Star Wars has dominated every conceivable form of media since 1977, but one of the least commonly recognized is the franchise’s rich history in arcades. The arcade has experienced something of a renaissance over the last decade, and most major cities now host an arcade bar or two stuffed full of classic retro machines, with Dave & Busters reliably serving up more recent experiences.
Here’s a rundown of Star Wars’ rich arcade history, which titles to avoid, and what games absolutely deserve your quarters.
7. Star Wars Battle Pod (2014)
The most recent game on the list is also the worst. The big attraction here is the dome screen, with Namco Bandai’s machine billing itself as immersing you in a classic Star Wars dogfight. The sense of immersion is aided by you having to physically climb into the cabinet and shut the door behind you, neatly blocking out the bings and boops from the outside world.
Battle Pod is an impressive sight, but a bad game. It proves to be a very constrained on-rails shooter with a very low skill level, essentially asking you to hold the targeting reticule over enemy TIE Fighters as your fire homes in on them. Worse, it’s also wallet-drainingly expensive, with cabinets asking $4-5 for a single credit. To add insult to injury, that’s one credit per level, so even if you succeed, you have to pump in more cash.
By 2022, the large screen has lost some of its luster, with home release Star Wars: Squadrons blowing it out of the water in every respect (especially if you play in VR). Unless you’re fortunate enough to find it on Free Play, avoid.
As a footnote, this did technically get a home release, with Namco Bandai releasing a consumer version for (wait for it…) $35,000 plus shipping. So, if you want a bad arcade game for the price of a new car, here you go.
6. Star Wars: Return of the Jedi (1984)
Atari was on a roll with its Star Wars games in the early ’80s (more on them later) but took a slight swerve with Return of the Jedi. This ditches the gorgeous vector graphics in favor of raster sprites for an isometric shooter based on the key action sequences from the movie. You can pilot a speeder through the forest moon of Endor, pilot the Millennium Falcon through the Death Star II, then cycle between controlling an AT-ST on Endor and the Falcon in a fight against a Star Destroyer.
It’s a fairly attractive game for 1984 and all the Star Wars craft and locations are recognizable (there’s also some adorable Ewok sprites) and a lot of digitized voice samples. But it’s a very bare-bones shooter while also being ridiculously hard. To actually beat the game, you need to cycle through its three levels repeatedly, eventually earning an image of Yoda. We always love seeing that guy, but here it’s not worth the hassle.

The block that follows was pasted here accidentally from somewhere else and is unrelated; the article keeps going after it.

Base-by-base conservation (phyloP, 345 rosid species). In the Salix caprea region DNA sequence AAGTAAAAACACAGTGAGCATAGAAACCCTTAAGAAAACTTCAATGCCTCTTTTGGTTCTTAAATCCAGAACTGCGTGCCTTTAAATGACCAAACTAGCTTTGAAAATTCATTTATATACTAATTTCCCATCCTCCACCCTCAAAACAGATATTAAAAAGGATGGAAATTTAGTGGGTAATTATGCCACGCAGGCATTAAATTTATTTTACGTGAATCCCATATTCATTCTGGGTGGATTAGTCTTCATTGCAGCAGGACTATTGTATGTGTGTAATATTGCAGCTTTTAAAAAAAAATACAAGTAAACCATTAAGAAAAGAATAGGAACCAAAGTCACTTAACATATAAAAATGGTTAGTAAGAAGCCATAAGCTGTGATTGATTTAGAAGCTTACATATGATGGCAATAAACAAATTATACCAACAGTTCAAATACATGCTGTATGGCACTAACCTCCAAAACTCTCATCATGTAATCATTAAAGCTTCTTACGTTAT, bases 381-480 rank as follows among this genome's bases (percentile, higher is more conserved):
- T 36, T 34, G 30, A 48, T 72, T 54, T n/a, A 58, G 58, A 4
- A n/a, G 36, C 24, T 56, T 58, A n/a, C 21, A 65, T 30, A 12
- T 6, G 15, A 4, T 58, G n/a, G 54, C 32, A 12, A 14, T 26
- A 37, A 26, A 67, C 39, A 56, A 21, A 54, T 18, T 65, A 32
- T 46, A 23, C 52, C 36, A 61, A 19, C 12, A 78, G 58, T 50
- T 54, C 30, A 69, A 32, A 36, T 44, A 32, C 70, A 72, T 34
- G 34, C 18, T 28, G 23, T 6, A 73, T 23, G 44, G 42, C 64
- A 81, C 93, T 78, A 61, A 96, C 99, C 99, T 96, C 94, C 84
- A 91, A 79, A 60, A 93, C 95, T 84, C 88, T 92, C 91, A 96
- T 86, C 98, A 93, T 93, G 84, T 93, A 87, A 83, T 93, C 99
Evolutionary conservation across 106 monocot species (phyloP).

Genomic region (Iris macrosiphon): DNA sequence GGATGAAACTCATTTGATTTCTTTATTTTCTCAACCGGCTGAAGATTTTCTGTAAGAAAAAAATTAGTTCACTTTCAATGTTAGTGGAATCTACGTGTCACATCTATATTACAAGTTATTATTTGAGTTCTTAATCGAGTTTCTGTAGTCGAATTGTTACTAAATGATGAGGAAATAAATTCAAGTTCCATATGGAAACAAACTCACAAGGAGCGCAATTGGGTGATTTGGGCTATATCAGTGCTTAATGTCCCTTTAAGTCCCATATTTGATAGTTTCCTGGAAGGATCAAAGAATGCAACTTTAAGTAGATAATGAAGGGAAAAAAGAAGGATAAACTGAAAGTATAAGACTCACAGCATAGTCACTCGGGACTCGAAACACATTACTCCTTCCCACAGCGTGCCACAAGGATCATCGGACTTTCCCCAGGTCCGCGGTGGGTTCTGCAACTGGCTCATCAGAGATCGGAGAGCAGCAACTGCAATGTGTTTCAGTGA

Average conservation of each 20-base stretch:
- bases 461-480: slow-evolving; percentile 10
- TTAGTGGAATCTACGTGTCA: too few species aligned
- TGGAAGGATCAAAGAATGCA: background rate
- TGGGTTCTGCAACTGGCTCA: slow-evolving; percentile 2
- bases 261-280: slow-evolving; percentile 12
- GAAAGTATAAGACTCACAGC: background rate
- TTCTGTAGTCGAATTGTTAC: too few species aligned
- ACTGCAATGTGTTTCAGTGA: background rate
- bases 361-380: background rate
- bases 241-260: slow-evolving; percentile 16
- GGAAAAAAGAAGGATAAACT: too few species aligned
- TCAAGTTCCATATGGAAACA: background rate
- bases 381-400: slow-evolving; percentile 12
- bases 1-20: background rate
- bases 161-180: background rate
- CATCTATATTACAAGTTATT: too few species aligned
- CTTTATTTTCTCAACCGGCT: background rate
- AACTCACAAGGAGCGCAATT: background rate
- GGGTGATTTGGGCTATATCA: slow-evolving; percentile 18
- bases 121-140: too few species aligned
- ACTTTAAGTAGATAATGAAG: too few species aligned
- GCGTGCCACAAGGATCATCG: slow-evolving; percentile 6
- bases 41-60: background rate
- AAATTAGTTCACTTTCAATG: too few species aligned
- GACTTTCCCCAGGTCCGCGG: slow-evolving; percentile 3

5. Star Wars Arcade (1993)
This rare Sega shooter arrived near the beginning of its 1990s 3D arcade dominance. Released on the Model 1 board that also powered hits like Virtua Racing and Virtua Fighter, it delivers a surprisingly sleek and playable starfighter experience, letting you pilot an X-Wing or Y-Wing through classic Star Wars battles.
The Star Wars aesthetic proves a great fit for flat-shaded polygons and has aged surprisingly well, with its final Death Star II reactor run particularly successful in rendering the brutal Imperial architecture. The only major downside is that actually finding a cabinet is very unlikely, as it wasn’t widely distributed outside Japan for some reason.
There was a 1994 home port on the ill-fated 32X add-on for the Genesis, but it’s substantially less pretty and smooth than the arcade original. If you’re lucky enough to spot it in the wild, don’t pass up the chance to play it.
4. Star Wars: Racer Arcade (2000)
Lucasfilm clearly realized that The Phantom Menace‘s pod-racing scene had video game potential early on, turning out the in-house Episode 1: Racer for Nintendo 64, PC, and Dreamcast around the time of the film’s release. But when it came to an arcade cabinet, it turned to the best in the biz: Sega.
By this time, Sega had moved past the Model series and NAOMI to the short-lived Hikaru arcade system. At the time, these were cutting-edge graphics beyond what even the PlayStation 2 could handle. But Racer Arcade isn’t just pretty, it’s also an innovative cabinet. As in the movie, you control a pod racer with two throttle controls, one for each engine. While the early Tatooine track is fairly straightforward, by the time you get to the film’s Boonta Eve Classic, you’re in for a tough race.